One of the conditions for processing both personal data and sensitive personal data is consent.

Consent does not make the processing lawful of itself - there must still be a lawful reason for the processing.

The definition of consent is not set out in the Act but is derived from the Article 2(h) of the European Data Protection Directive 95/46/EC which states:

the data subject's consent shall mean any freely given specific and informed indication of his wishes by which the data subject signifies his agreement to personal data relating to him being processed.

Consent can be achieved if it has been freely given for a specific purpose and to which the individual, having been informed of the purpose, signifies agreement.  It should be presented prominently and not hidden behind the veil of a long and complex privacy policy or fair processing notice.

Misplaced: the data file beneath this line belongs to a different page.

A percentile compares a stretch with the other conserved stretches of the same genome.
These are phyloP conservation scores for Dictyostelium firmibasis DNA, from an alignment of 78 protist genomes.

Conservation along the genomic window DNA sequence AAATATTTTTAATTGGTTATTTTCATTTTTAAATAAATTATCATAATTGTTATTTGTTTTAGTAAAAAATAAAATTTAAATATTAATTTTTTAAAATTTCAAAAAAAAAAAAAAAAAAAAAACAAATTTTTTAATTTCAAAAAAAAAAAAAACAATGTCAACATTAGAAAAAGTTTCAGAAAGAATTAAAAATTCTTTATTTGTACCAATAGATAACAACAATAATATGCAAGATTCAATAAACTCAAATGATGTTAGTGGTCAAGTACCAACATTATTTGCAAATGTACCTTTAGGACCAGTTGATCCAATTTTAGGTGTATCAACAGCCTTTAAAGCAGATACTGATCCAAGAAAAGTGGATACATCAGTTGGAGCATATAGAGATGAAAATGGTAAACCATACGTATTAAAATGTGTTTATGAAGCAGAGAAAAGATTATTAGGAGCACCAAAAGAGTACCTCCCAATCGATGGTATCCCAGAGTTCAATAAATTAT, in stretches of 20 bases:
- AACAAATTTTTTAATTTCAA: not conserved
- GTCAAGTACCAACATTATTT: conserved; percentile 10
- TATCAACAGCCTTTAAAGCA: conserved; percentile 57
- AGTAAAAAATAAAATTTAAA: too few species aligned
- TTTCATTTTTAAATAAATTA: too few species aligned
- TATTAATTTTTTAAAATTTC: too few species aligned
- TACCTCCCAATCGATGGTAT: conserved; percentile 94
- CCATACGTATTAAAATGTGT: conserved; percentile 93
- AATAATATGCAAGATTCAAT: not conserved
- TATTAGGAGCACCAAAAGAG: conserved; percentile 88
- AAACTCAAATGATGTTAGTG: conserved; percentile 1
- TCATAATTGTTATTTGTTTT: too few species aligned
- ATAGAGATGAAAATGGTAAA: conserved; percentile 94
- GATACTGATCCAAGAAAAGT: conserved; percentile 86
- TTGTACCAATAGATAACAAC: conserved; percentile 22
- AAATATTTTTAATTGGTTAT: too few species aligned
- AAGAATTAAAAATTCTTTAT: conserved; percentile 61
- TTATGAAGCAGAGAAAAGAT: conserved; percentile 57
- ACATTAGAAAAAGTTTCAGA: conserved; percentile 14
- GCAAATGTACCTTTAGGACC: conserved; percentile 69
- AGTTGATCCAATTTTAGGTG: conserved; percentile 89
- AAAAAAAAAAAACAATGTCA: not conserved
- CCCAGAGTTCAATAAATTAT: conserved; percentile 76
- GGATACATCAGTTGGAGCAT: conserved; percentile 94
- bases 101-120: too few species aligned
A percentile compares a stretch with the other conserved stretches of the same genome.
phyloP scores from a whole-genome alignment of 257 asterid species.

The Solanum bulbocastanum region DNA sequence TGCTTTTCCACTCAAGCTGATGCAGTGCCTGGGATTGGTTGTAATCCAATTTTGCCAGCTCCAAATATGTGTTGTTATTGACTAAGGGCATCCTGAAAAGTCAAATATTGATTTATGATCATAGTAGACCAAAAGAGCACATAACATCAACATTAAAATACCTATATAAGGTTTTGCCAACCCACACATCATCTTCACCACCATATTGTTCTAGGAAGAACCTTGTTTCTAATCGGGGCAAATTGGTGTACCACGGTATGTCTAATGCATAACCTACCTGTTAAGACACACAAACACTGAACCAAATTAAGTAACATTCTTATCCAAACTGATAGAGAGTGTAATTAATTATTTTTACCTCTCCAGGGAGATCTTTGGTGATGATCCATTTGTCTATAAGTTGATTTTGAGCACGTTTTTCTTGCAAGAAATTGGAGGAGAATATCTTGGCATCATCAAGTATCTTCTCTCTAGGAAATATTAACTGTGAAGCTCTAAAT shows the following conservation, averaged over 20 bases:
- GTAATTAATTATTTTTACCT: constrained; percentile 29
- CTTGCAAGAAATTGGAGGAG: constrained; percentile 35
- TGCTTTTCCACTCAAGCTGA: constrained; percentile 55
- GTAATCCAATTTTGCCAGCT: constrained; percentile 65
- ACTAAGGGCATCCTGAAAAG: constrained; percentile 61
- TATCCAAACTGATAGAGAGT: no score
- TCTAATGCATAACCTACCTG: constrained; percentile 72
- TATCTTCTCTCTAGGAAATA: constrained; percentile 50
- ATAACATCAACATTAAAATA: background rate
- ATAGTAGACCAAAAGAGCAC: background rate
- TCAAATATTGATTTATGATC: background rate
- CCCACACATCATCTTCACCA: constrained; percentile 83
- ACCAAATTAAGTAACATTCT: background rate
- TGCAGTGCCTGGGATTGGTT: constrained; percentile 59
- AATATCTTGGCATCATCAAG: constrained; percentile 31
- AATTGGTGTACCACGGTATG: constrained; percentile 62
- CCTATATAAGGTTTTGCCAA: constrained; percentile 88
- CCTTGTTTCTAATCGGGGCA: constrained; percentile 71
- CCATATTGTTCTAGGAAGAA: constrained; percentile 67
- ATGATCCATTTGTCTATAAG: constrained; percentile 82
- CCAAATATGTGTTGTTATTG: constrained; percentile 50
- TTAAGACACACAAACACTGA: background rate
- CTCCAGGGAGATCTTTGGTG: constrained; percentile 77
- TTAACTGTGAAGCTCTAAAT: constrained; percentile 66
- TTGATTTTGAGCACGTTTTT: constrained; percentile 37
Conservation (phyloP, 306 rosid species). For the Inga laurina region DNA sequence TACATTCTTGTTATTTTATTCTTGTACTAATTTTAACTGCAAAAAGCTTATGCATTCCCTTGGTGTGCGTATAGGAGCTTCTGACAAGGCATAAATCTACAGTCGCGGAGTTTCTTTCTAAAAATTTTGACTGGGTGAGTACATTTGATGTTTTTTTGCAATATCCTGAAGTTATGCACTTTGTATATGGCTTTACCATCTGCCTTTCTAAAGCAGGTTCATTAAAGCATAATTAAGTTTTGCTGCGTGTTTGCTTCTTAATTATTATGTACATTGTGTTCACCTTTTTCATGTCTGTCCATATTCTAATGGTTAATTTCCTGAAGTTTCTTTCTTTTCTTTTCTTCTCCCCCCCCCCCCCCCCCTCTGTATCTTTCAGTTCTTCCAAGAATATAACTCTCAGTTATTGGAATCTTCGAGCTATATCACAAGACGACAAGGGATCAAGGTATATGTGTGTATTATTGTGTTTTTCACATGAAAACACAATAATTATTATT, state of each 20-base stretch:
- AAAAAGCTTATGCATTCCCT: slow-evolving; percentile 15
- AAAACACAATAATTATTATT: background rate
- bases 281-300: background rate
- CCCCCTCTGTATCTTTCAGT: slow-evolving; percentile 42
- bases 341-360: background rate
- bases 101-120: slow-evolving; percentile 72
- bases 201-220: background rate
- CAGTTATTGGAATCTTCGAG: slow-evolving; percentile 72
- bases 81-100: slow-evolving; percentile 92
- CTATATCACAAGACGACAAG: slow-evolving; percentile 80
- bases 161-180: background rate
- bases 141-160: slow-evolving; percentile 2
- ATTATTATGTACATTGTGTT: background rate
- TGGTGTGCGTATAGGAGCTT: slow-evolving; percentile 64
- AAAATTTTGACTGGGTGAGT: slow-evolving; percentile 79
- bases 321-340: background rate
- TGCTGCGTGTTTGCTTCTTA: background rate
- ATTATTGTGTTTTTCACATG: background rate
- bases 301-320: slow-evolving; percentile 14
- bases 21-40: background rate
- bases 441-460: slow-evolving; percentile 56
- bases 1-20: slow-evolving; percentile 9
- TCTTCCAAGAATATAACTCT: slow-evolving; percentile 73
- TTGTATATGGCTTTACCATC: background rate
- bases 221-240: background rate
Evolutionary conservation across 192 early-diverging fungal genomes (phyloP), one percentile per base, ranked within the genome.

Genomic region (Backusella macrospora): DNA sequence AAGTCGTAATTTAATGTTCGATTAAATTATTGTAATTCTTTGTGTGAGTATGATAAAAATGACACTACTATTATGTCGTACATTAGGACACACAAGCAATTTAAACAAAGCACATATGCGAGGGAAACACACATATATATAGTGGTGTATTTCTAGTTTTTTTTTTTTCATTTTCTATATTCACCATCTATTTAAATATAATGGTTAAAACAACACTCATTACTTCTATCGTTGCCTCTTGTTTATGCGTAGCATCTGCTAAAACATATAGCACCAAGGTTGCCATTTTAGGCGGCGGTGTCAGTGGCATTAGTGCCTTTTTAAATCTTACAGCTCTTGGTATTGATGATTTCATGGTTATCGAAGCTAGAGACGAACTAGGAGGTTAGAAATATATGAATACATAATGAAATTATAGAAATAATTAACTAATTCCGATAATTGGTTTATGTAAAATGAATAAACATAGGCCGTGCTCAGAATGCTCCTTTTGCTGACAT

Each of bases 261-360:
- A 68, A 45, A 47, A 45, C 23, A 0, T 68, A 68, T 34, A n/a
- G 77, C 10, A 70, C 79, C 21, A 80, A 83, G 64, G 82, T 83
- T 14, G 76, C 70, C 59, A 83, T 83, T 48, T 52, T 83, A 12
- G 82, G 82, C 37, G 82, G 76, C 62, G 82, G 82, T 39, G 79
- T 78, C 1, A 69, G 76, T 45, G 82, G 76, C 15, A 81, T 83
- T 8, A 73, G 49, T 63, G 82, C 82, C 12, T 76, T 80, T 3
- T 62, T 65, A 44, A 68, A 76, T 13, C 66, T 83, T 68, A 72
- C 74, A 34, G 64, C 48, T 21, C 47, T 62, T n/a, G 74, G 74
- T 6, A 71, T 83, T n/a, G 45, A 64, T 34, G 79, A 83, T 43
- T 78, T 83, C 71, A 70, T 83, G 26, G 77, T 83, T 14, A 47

In relation to sensitive personal data, consent must also be explicit and absolutely clear.

Some form of active communication is required. Consent cannot be inferred from a non-response.

Consent can be obtained by the use of a fair processing notice coupled with an appropriate response.  

Consent can be withdrawn at any time and the act of withdrawing consent should be as simple as providing it. Therefore in terms of meeting a condition for processing, consent should only realistically be relied on as a 'back stop' in circumstances when no other condition can be met. 

The Commissioner has issued an advice note regarding consent which can be found at the end of this page.